For instance, through its Statistical Capacity Building Program funded by AfDB, COMESA has contributed to building gender data and statistics capacity in 37 countries in the region. On its part, UN Women’s global flagship gender data and statistics programme (dubbed Making Every Woman and Girl Count) has steered an increasing number of countries across the continent to strengthen how gender data and statistics are produced and used. A multi-partner-funded initiative, in its first phase, Women Count invested more than $13 million in Africa. The programme is currently in its second phase.
In partnership with NSOs and other partners, UN Women has also supported national surveys to fill critical gender data gaps in Africa. These include data gaps on violence against women, for which a total of eight countrieshave carried out national surveys. Uganda’s survey is already informing law and policy in the country. Several countries, including Uganda and most recently Kenya, have also carried out time use surveys to establish how women and men spend their time in relation to daily tasks such as household work, paid work, and commuting. These are critical to better understand the social and economic effects of how women and men use their time, and to inform related socio-economic policies and decisions including on remuneration and social support.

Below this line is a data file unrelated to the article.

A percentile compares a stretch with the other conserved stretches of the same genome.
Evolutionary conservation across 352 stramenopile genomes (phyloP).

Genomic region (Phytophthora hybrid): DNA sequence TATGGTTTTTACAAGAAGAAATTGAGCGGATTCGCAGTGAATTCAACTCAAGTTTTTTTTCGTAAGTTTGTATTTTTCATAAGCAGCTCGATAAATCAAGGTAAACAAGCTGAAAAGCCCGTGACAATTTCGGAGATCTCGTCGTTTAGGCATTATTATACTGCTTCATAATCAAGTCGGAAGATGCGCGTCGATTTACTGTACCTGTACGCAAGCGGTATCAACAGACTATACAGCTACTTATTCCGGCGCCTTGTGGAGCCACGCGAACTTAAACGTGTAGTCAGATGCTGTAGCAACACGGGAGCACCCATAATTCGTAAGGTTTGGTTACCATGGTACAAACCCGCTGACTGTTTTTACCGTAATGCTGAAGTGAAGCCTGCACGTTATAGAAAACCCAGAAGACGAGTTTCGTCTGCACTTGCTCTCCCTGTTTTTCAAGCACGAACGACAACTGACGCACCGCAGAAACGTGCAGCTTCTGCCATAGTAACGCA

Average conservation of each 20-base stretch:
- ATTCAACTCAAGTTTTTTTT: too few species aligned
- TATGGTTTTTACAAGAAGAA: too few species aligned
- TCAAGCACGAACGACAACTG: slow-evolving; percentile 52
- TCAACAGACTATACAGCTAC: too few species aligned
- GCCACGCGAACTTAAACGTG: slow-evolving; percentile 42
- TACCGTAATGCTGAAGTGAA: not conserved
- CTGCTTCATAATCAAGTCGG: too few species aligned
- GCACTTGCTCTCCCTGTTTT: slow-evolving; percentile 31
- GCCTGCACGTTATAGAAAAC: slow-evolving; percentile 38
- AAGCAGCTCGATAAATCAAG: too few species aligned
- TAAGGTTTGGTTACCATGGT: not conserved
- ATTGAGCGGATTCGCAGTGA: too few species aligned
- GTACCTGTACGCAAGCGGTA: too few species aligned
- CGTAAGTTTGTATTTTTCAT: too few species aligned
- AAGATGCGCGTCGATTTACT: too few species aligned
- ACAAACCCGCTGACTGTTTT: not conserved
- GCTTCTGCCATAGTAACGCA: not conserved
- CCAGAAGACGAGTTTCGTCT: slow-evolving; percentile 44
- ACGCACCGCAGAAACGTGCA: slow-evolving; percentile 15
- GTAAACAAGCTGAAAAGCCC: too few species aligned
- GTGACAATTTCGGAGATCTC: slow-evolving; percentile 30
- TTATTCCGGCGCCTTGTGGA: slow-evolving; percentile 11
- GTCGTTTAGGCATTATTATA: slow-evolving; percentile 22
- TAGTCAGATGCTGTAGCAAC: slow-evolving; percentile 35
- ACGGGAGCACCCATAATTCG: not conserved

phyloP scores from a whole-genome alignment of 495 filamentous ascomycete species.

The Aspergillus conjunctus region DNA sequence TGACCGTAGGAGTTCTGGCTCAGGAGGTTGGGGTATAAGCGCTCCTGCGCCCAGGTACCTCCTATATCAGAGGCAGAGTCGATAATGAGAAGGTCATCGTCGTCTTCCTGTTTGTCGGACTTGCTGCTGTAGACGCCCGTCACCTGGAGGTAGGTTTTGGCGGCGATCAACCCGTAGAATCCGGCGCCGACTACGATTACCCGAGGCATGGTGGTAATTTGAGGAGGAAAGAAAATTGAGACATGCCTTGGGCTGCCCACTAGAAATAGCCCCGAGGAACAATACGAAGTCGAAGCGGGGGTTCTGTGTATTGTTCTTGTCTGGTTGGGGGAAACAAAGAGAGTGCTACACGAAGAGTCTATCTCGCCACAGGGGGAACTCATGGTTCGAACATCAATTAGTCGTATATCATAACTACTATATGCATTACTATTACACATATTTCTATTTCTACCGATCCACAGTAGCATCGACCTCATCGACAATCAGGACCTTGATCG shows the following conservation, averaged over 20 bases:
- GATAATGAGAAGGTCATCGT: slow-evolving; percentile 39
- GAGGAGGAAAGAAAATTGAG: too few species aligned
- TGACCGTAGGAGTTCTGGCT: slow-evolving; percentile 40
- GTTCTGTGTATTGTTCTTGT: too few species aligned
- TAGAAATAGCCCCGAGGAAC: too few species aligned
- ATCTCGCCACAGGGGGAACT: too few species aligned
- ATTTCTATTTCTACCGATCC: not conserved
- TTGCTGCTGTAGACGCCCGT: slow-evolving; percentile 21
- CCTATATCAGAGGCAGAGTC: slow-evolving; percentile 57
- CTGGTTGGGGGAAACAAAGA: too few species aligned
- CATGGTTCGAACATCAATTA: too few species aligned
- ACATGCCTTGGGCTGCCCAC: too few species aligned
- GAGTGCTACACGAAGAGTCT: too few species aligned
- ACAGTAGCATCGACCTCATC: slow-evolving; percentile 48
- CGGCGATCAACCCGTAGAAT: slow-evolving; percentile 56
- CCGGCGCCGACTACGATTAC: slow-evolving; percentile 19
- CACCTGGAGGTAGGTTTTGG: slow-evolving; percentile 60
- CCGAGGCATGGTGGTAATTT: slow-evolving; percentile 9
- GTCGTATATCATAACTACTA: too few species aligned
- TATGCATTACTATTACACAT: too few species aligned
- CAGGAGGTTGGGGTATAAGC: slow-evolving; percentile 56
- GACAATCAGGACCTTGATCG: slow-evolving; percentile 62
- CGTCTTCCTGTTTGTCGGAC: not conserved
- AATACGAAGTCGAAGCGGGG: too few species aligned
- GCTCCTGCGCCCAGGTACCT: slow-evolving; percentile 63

At least fifteen African countries including South Sudan, Sudan, Niger, and Mozambique have carried out national gender statistics assessments or evaluations of their national statistics development strategies (NSDS) to identify data and capacity gaps for improved coordination and inform further development of their statistics systems.
In response to these assessments and high-level advocacy, governments have expanded existing or developed full-fledged gender statistics projects in Côte d’Ivoire, the Democratic Republic of the Congo, Ethiopia, Kenya, Tanzania, Uganda, Rwanda, Cameroon, Senegal, and Sierra Leone. These projects have been instrumental in developing and monitoring policies and programmes to improve the lives of women and girls.
What about the use of gender data? There are numerous successes in this area as well. A good example is in Kenya where county gender data profiles developed with the support of UN Women and partners triggered the development of gender-responsive policies and legislation in Kitui County—a County Gender Policy, an Empowerment Bill to allow the County to target women in income-generating activities, and a Mainstreaming Bill to ensure that gender is factored in when allocating public resources.
Significant gains have also been realized from the proposed use of Africa Gender Index. With data from 51 of 54 countries on the continent, the first joint edition of the AGI Report offers a comprehensive picture of gender equality and thus provides invaluable evidence for planning, policy, and decision-making.